Sharp About Your Prayers

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So Amazing, So Divine (Reprise)

March 27th, 2013 · 2 Comments · Faith and the City

Maundy Thursday, 2013

My favorite hymn writer is Isaac Watts.  Watts, a teacher, poet and pastor of meager estate, wrote over 750 hymns while serving a small London parish in the early 1700’s.  His hymnody is historically significant because rather than writing musical tunes for the psalms—which he also did, and which was primary function of church music at that time—Watts frequently set his own religious poetry to music.

The man’s poetry was (and is) sparking brilliant!

Almost everyone knows at least one of Watts’ compositions.  The most published hymn in the history of the world is “Joy to World.”  It is hard for me to imagine Christmas without trilling Watts’ concluding verse:

     He rules the world with truth and grace,

     And makes the nations prove

     The glories of His righteousness,

     And wonders of His love,
and wonders of His love,

     And wonders, wonders, of His love.

I also have an Isaac Watts hymn that I need to sing when Holy Week rolls around.  The hymn I have in mind has lyrics that are sorrowful and strong, confessional and yet surprisingly noble.  The great preacher and hymn writer Charles Wesley once said that he would give up all of the hymns he had ever written, if he could have penned this particular one.  I am speaking of “When I Survey the Wondrous Cross.”

Watts begins by placing all who are singing at the foot of the cross:

     When I survey the wondrous cross

     On which the Prince of glory died,

     My richest gain I count but loss,

     And pour contempt on all my pride.

We conclude by confessing the absolute claim that the cross of Jesus makes on us:

     Were the whole realm of nature mine,

     That were a present far too small;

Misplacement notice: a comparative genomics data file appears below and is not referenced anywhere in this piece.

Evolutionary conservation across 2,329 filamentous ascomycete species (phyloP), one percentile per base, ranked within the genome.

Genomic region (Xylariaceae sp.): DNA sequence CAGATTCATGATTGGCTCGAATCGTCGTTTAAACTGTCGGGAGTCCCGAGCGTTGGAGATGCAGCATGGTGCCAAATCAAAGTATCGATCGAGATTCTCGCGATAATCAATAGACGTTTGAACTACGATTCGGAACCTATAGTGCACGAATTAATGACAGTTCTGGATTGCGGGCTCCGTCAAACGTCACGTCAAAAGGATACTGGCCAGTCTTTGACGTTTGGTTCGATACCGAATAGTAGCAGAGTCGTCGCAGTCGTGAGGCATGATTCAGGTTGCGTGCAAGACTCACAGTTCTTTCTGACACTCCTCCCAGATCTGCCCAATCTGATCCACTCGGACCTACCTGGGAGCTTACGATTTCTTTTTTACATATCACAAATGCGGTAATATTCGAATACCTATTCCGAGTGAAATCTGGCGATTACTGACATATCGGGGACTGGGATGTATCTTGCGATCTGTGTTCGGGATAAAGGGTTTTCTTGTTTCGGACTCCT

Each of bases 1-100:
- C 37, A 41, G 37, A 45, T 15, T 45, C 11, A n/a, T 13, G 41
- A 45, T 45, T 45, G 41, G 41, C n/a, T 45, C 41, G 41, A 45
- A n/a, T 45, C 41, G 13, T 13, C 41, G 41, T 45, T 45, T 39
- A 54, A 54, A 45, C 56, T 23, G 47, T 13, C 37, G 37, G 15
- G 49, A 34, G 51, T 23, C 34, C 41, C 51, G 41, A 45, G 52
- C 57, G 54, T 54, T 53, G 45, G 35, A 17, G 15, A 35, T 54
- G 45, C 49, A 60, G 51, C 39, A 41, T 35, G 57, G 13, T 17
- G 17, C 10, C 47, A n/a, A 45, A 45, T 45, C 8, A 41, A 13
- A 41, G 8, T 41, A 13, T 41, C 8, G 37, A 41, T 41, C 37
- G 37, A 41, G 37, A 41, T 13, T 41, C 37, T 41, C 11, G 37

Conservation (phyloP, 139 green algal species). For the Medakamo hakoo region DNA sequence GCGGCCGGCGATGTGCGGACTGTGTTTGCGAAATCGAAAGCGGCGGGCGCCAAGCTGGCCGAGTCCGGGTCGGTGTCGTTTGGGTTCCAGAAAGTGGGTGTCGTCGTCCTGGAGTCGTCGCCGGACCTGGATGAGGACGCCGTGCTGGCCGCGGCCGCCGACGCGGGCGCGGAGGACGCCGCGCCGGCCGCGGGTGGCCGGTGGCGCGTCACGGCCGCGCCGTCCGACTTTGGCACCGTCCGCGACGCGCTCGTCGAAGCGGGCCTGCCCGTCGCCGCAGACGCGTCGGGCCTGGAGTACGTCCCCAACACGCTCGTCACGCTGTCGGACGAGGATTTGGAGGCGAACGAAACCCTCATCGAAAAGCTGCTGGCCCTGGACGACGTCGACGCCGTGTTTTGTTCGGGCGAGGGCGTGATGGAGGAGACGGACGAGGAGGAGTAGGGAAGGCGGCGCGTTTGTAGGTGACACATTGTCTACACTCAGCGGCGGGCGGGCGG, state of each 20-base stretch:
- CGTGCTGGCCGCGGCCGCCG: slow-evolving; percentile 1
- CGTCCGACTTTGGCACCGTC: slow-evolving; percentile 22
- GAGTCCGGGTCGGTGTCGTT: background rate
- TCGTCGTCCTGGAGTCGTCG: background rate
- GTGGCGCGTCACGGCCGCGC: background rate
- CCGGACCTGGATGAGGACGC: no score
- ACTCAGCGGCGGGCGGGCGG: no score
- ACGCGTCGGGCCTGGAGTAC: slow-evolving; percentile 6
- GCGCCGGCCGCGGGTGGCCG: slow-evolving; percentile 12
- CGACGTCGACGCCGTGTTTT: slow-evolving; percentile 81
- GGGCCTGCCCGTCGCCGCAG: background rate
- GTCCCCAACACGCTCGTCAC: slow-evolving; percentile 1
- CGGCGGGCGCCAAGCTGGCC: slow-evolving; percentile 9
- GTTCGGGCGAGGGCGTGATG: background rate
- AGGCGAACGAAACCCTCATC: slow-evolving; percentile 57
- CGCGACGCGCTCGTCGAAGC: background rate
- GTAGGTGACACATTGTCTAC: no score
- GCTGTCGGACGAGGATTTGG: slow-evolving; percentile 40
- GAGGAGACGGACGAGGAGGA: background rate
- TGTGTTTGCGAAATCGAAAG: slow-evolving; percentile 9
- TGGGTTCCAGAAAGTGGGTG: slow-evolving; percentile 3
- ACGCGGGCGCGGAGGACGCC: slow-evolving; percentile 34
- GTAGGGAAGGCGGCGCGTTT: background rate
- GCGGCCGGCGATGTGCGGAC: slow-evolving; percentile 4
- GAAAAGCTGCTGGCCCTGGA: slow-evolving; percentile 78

Love so amazing, so divine,

     Demands my soul, my life, my all.

At first glance, this hymn, written in 1707, seems to stand in stark contrast to the upbeat Joy to the World.  Yet, over time I have come to realize that Watts’ theology is consistent.  In both cases, he focuses our attention on God’s love.

I hope you will join us this week as we travel a difficult road, surveying the wondrous cross, stooping to peer in the empty tomb, always surrounded by love, so amazing, so divine.

P.S.  Here’s a link to our Worship Schedule.  Don’t forget to bring a few blooms from your garden or the local market for the flowering of the cross on Easter morning.

P.P.S.  The American hymn writer who set Watts’ poetry in “When I Survey…” to its most familiar tune was Lowell Mason, Director of Music at Fifth Avenue Presbyterian Church from 1853-1860.  Mason is responsible for over 1600 hymn tunes!


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2 Comments so far ↓

  • Steve Z.No Gravatar

    I wholeheartedly concur!
    “The man’s poetry was (and is) sparking brilliant!”

    Happy Resurrection Day!

    “And just as Christ
    was raised from the dead
    by the glorious power of the Father,
    now we also may live new lives.
    Since we have been united
    with him in his death,
    we will also be raised to life as he was.”
    – Romans 6:4-5 (NLT)

  • SBJNo Gravatar

    Thanks, Steve.

    He is Risen, Indeed!